“Tom is an invaluable member of our team, and we are pleased that he will play a great part in our foreseeable future,” General Manager Brian MacLellan said in the statement. “Tom is a unique player in this league. At 24 years of age, he has an impressive amount of experience, and we believe that he will only continue to grow and improve as a player. With his ability to play in virtually any game situation, teams need players like Tom in order to succeed in the NHL.”
Wilson’s 14 goals, 21 assists and 15:59 average ice time during the regular season were career highs. The 6-foot-4, 218-pounder scored five goals and added 10 assists during the postseason, though his most memorable moment might have been his hit on the Penguins’ Zach Aston-Reese in Game 3 of the Eastern Conference semifinals. The league suspended Wilson for three games, but he returned the following series and continued his hard-hitting play. It was one of three suspensions for him last season.
Wilson, who earned $2.25 million last season, was a restricted free agent, meaning the Capitals owned his negotiating rights. He opted not to file for arbitration. Without arbitration, it was possible negotiations could have lasted until training camp.
“6 more years in DC!! Love this team and love this city. Beyond excited to stay a part of the Capitals family!” Wilson tweeted.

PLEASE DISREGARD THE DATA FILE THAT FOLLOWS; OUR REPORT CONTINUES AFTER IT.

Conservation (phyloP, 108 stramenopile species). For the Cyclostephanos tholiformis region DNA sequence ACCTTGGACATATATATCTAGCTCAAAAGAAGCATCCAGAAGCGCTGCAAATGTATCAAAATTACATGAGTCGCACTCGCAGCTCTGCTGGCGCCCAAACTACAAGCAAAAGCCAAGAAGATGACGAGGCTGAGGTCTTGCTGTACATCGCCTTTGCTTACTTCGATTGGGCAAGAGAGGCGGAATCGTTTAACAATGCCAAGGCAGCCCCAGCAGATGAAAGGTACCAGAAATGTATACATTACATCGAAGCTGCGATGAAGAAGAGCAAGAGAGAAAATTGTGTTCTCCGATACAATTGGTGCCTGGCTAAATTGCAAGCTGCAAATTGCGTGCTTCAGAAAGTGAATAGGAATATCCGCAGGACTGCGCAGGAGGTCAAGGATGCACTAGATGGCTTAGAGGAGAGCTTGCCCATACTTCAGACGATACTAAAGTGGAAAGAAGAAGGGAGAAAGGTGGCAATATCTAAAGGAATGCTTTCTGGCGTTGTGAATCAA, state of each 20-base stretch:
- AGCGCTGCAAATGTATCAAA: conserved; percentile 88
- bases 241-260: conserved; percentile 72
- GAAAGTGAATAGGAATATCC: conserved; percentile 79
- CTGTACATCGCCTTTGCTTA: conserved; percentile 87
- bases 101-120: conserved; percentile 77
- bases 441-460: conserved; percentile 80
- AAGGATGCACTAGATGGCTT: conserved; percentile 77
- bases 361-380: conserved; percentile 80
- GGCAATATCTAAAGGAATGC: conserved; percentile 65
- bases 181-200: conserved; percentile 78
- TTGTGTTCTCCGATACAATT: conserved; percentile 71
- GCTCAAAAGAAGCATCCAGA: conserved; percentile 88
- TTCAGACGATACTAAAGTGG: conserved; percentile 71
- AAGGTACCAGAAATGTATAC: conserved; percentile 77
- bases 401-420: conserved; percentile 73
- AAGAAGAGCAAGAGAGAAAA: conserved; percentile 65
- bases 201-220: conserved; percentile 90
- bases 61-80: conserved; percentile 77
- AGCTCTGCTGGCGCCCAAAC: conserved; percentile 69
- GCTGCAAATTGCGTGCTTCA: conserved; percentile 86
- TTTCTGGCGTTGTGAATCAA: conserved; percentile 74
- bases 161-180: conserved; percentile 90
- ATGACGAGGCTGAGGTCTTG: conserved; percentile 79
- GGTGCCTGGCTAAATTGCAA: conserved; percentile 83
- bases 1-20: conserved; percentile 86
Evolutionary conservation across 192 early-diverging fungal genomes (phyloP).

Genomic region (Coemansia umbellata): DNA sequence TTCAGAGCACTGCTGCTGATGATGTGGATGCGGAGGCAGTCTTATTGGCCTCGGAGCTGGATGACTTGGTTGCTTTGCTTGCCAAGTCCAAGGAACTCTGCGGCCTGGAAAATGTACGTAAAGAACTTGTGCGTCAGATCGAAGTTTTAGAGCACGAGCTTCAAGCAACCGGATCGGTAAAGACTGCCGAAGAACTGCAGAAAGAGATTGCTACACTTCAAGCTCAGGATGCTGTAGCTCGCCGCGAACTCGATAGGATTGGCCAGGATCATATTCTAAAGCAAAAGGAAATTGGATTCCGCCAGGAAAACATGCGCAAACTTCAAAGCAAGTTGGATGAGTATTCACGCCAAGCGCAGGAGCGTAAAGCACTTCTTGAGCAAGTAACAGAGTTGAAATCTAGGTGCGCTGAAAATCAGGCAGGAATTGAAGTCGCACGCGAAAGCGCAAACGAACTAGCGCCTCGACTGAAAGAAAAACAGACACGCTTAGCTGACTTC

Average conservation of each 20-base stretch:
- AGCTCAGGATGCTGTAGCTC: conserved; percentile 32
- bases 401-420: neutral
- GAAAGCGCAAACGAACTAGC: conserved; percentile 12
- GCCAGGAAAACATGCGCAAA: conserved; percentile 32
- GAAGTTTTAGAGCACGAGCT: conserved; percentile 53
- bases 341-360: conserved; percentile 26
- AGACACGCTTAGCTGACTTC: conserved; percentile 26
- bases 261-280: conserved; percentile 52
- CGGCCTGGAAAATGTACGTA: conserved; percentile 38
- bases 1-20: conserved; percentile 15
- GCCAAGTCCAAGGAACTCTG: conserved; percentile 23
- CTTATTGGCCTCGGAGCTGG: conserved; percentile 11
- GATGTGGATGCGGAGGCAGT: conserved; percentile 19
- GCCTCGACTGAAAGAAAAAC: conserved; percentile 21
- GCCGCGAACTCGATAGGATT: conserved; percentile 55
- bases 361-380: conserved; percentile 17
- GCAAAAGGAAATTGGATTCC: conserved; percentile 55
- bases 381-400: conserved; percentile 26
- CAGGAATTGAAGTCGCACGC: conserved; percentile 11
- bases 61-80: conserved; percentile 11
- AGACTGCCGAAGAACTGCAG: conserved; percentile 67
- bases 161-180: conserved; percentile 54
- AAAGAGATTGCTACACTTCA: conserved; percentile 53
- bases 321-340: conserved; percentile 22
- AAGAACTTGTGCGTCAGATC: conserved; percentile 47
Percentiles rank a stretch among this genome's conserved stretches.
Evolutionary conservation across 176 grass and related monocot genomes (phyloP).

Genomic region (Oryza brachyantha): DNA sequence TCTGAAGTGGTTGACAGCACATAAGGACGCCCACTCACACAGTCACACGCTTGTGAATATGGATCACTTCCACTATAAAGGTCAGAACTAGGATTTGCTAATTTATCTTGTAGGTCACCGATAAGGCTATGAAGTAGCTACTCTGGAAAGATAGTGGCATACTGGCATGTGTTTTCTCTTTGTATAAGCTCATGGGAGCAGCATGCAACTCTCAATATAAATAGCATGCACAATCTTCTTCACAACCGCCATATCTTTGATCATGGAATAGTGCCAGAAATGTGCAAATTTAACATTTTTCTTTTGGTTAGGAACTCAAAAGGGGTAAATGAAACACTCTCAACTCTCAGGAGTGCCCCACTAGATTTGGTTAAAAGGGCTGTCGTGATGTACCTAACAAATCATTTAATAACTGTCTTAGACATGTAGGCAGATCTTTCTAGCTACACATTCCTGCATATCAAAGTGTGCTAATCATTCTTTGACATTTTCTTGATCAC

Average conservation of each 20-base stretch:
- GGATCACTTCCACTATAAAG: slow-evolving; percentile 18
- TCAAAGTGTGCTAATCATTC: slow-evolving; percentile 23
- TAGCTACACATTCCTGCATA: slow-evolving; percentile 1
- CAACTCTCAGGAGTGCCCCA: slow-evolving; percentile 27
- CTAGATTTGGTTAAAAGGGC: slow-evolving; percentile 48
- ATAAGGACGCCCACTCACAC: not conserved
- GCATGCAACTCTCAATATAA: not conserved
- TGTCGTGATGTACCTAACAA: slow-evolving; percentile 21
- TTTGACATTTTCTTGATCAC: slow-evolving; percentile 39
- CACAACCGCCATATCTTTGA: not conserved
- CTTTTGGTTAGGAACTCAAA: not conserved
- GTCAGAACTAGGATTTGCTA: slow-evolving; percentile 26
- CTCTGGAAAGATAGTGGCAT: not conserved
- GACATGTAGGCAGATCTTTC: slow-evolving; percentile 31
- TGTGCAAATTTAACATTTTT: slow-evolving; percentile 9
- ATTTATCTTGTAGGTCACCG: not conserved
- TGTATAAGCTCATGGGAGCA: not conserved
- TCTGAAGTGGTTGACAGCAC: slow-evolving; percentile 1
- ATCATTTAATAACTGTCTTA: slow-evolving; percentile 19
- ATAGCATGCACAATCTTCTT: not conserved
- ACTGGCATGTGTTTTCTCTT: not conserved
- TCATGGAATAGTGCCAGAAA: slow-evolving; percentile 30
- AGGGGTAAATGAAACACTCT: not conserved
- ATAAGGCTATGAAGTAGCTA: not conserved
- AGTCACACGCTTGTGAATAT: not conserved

After re-signing defenseman Madison Bowey to a two-year, $2 million deal last week and Brooks Orpik to a one-year $1 million contract Tuesday, Washington had roughly $6.2 million in cap space for the upcoming season. Several industry insiders projected the team would have to pay Wilson between $3.5 million and $4.5 million per year. In that sense, the player might have won this negotiation, but the Caps are locking up a 24-year-old who was their first-round pick in 2012 and has consistently improved.
This past season, he spent the majority of his minutes on the top line with captain Alex Ovechkin and also was one of the team’s top penalty-killers. He is perhaps the Capitals’ most physical player, with a well-deserved reputation as the team’s enforcer. According to the website dropyourgloves.com, Wilson engaged in 18 fights in 2017-18 — including one in the playoffs — and won 13 of the exchanges.